JBL L110 repeat praise

Discussion in 'The Lansing Legacy' started by Jayrosc, Feb 4, 2018.

  1. Jayrosc

    Jayrosc Super Member

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    I think I've written this a few times, but I'll do it again.
    It seems that my L110's are my go to speaker.
    I'm always swapping things in and out, but when I land on these again I just say wow.
    I really like them.
     

     

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  2. Chris Brown

    Chris Brown Super Member

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    Those 033 tweeters do a lot of things right. I'm surprised that JBL didn't use them on more speakers, unlike for example the 035Ti which is used on about 100 different models.
     
  3. E-Stat

    E-Stat Addicted Member

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    5,662
    A friend of mine has a pair. Unlike their more popular sibling, the L100 Century, they are remarkably neutral in tonal response. The tweeter is exceptional as well with great extension.

    They do present one challenge that makes for a somewhat distracting image for me: the 5" midrange is pushed almost an octave higher than ideal. Dispersion falls off rapidly at the top end of any direct radiator when called upon to deliver a wavelength smaller than piston size. It's 4 kHz crossover represents roughly three inches. The audible result is pinched width in a pretty critical region. This occurs with larger full range drivers, but allowed to gradually fade as frequency goes up where the effect is less noticeable. Here, however, there is a stark contrast in directivity through the transition to the wonderful dome tweeter which happens to be sitting in the middle of its sweet spot with considerable dispersion. In terms of frequency, visualize an hour glass shaped radiation pattern.

    The current JBL LSR6332 uses virtually the same size drivers, but avoids the discontinuity with a 2.2 kHz xover where the midrange driver operates in its optimum range.
     
    Last edited: Feb 4, 2018
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  4. pjrengineer

    pjrengineer AK Subscriber Subscriber

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    I have a lot of speakers but these are my faves as well. They image and put the vocals to the center of the room. Their soundstage is very wide. I think it’s due to the tweeters dome. I know my ads 810s with domes don’t sound this good though. They are detailed without being critical and seem to find the most musical tone of the moment and pronounce it beautifully. Almost like they actually tell a story to the music.

    I have both the paper le-25 and the 035 & 052 ti tweeters and I’ll say these 033 do it best.

    Now on the search for another set to replace some of my other gear.
     
  5. Macaroonie

    Macaroonie New Member

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    39
    033 tweet is used in the JBL L40 at 1.8KHz with some success so you could change the x/o
    to 2.5KHz without any grief.
     
  6. BMWCCA

    BMWCCA AK Subscriber Subscriber

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    The positive attributes you express for the L110 are similar to how I feel about the L96 Delta. JBL does make great 10-inch-based 3-way systems. The 044 dome tweeter works well and is also used in my L112 and L150A systems with great success. The titanium version is also used in my 250Ti. But in comparison to the ubiquitous 035 versions, the remarkable soundstage of the L5 and L7s makes the "bookshelf" boxes seem "back-in-the-box" compared to the airiness of the towers with the much-maligned 035Ti/A versions—when done right.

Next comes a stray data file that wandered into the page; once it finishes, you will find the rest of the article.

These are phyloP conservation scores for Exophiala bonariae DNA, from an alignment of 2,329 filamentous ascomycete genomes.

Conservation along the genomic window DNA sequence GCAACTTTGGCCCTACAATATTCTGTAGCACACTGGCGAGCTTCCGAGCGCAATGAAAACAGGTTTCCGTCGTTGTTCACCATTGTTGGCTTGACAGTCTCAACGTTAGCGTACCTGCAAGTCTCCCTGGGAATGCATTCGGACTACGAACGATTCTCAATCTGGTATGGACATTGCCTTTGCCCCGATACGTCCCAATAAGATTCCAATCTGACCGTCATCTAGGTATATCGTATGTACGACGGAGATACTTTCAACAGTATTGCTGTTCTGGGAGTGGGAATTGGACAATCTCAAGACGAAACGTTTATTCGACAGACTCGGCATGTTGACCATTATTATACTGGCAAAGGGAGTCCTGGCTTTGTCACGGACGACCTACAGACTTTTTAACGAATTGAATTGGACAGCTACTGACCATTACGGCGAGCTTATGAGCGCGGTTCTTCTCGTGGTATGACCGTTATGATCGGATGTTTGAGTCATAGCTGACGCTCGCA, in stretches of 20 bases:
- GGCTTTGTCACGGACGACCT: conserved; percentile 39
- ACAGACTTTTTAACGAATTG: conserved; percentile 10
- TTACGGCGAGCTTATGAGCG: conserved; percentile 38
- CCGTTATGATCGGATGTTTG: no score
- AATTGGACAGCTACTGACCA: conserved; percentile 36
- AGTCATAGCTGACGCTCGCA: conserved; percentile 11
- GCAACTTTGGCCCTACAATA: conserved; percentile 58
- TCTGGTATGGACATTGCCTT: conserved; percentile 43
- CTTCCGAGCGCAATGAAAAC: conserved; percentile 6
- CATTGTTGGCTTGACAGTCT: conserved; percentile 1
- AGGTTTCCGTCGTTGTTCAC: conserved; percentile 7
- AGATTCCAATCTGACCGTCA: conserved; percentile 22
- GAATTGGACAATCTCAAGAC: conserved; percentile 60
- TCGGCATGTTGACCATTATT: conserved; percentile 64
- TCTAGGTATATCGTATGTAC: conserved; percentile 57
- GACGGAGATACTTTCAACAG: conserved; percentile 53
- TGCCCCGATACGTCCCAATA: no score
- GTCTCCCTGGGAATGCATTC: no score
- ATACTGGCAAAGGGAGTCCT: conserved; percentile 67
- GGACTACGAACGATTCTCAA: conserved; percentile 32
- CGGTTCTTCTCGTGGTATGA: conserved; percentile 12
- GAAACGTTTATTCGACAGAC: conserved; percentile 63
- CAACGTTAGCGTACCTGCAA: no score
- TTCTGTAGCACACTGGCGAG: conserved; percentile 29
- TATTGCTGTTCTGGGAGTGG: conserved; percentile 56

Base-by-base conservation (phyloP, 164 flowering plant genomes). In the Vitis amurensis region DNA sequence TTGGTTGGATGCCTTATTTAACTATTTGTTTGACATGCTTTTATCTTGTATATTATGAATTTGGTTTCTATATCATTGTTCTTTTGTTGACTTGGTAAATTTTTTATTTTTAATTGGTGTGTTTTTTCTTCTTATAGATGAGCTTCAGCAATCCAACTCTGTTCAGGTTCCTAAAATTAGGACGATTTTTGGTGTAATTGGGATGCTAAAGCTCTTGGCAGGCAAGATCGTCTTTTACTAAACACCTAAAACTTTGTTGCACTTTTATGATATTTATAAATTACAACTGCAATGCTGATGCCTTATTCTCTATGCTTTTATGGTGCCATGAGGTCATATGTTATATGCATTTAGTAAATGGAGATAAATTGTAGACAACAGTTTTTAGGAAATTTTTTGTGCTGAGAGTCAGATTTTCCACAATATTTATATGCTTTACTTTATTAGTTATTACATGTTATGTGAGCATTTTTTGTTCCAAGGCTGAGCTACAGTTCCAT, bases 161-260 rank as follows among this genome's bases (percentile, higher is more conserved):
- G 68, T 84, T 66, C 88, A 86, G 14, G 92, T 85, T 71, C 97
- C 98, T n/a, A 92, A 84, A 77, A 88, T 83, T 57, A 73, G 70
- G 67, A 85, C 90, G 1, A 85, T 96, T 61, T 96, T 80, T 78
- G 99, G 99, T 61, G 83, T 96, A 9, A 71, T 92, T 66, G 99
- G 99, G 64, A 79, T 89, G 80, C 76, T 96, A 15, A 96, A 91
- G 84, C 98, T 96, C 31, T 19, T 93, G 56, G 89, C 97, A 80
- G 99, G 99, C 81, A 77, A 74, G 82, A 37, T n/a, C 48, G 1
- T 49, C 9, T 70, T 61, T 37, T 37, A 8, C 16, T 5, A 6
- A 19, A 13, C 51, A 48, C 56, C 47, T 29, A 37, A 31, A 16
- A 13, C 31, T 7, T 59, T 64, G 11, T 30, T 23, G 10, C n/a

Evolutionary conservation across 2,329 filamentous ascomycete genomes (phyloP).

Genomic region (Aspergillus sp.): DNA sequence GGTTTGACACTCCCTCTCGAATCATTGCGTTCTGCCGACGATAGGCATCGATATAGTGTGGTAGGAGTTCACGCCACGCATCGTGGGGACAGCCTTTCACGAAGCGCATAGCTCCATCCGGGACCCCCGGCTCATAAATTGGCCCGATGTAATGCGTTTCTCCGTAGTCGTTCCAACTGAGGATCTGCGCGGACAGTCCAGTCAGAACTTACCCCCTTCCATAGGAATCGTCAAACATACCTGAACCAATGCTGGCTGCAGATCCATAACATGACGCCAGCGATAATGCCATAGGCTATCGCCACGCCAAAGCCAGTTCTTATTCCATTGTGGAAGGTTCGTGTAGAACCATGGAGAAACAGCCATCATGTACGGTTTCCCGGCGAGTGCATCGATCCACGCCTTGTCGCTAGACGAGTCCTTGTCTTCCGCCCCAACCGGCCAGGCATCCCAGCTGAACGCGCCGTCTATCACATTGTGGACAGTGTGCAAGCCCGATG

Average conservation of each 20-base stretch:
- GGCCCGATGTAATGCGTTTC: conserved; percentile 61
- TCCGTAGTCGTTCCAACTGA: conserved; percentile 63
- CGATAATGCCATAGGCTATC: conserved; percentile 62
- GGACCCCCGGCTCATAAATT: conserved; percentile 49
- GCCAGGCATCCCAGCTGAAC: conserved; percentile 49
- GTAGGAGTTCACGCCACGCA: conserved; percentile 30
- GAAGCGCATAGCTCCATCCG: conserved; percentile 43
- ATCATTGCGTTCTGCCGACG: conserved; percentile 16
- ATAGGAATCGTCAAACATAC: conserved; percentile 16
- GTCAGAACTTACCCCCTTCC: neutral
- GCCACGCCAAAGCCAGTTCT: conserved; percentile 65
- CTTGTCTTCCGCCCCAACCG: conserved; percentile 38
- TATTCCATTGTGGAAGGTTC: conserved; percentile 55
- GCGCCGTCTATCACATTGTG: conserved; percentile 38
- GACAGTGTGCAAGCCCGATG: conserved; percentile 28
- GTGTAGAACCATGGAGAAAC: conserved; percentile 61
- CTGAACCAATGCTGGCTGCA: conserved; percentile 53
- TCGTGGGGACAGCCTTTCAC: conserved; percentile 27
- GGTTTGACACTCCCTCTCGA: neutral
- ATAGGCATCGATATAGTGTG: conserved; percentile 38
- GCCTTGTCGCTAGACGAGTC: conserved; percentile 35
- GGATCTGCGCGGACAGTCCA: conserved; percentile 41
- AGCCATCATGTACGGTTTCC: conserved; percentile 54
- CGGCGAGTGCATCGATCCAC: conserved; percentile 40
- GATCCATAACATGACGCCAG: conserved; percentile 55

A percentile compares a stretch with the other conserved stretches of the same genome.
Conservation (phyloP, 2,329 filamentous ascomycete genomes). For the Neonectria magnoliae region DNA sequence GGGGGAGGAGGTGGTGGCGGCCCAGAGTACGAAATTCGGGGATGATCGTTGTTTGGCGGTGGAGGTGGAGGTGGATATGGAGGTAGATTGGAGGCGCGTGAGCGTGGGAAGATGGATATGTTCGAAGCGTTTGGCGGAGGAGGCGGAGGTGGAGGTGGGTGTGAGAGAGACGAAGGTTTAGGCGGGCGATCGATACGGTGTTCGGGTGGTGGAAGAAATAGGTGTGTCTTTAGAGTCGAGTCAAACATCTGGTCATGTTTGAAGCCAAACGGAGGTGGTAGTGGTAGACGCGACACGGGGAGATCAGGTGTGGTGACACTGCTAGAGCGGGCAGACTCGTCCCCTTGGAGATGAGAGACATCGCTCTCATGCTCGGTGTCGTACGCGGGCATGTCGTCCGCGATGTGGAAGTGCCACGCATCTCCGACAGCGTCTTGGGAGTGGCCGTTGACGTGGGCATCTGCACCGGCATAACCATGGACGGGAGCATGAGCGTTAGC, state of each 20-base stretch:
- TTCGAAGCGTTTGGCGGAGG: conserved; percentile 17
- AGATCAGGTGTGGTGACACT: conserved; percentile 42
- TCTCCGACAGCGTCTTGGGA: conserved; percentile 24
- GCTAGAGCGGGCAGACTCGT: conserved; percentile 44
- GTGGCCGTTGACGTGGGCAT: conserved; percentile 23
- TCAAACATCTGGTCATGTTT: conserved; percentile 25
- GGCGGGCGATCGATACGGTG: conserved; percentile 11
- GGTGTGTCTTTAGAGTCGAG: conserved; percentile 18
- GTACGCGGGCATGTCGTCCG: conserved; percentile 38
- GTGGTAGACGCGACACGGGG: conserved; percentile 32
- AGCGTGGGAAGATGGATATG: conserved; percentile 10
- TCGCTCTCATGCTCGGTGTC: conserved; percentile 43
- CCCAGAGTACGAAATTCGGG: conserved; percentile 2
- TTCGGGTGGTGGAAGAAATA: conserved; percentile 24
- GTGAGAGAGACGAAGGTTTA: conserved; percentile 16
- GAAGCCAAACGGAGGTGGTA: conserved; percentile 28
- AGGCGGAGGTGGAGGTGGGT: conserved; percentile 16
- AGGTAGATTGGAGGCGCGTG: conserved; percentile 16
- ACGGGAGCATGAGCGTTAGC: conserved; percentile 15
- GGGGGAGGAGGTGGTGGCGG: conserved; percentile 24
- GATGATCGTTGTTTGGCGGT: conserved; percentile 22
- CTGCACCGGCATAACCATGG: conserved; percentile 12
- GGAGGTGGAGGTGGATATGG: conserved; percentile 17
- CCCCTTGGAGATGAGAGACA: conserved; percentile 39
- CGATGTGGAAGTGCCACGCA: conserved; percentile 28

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  7. Ramseybella

    Ramseybella AK Member

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    Finding the Diaphragm for the 033 is a mystery hunt that voice coil must be pure gold apparently when you find them.
    I just bought a used 033 Ebay to finish my L-40 project.
     
  8. pognoot

    pognoot Well-Known Member

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    I really liked the L110 and still do, but IMO the L112 outshines it in every way.
     
  9. Jayrosc

    Jayrosc Super Member

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    I've never heard the L112. Do they have similar woofers to the 110? The 110's have a unique driver for the bass tones and I wonder if there is a 12 inch version.
     
  10. Sansushi

    Sansushi AK Subscriber Subscriber

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    +1 for the L5’s. looking for affordable L7 in my area. maybe some day...
     
  11. Chris Brown

    Chris Brown Super Member

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    The only driver that the L110 and L112 have in common is the midrange. At least, the L110 uses the LE5-10 (black faceplate) and the L112 uses the LE5-12 (silver faceplate) which have different colored face-plates but are acoustically identical. The L112 is basically the bookshelf version of the L150A, using all the same drivers as the L150A, but with a smaller cabinet and a port instead of a passive radiator. The L110 is more closely related to the slightly older L150 (non-A), which uses the same mid and tweeter as the L110.

    If you don't mind floor-standing speakers, the L150 (non-A) I believe is the closest you are going to get to a "12 inch version" of the L110. If you want to stick with bookshelf speakers, the L112 is probably your best bet, the 044 (L112, L150A) and 033 (L110, L150) tweeters are still pretty similar overall compared to other JBL tweeters.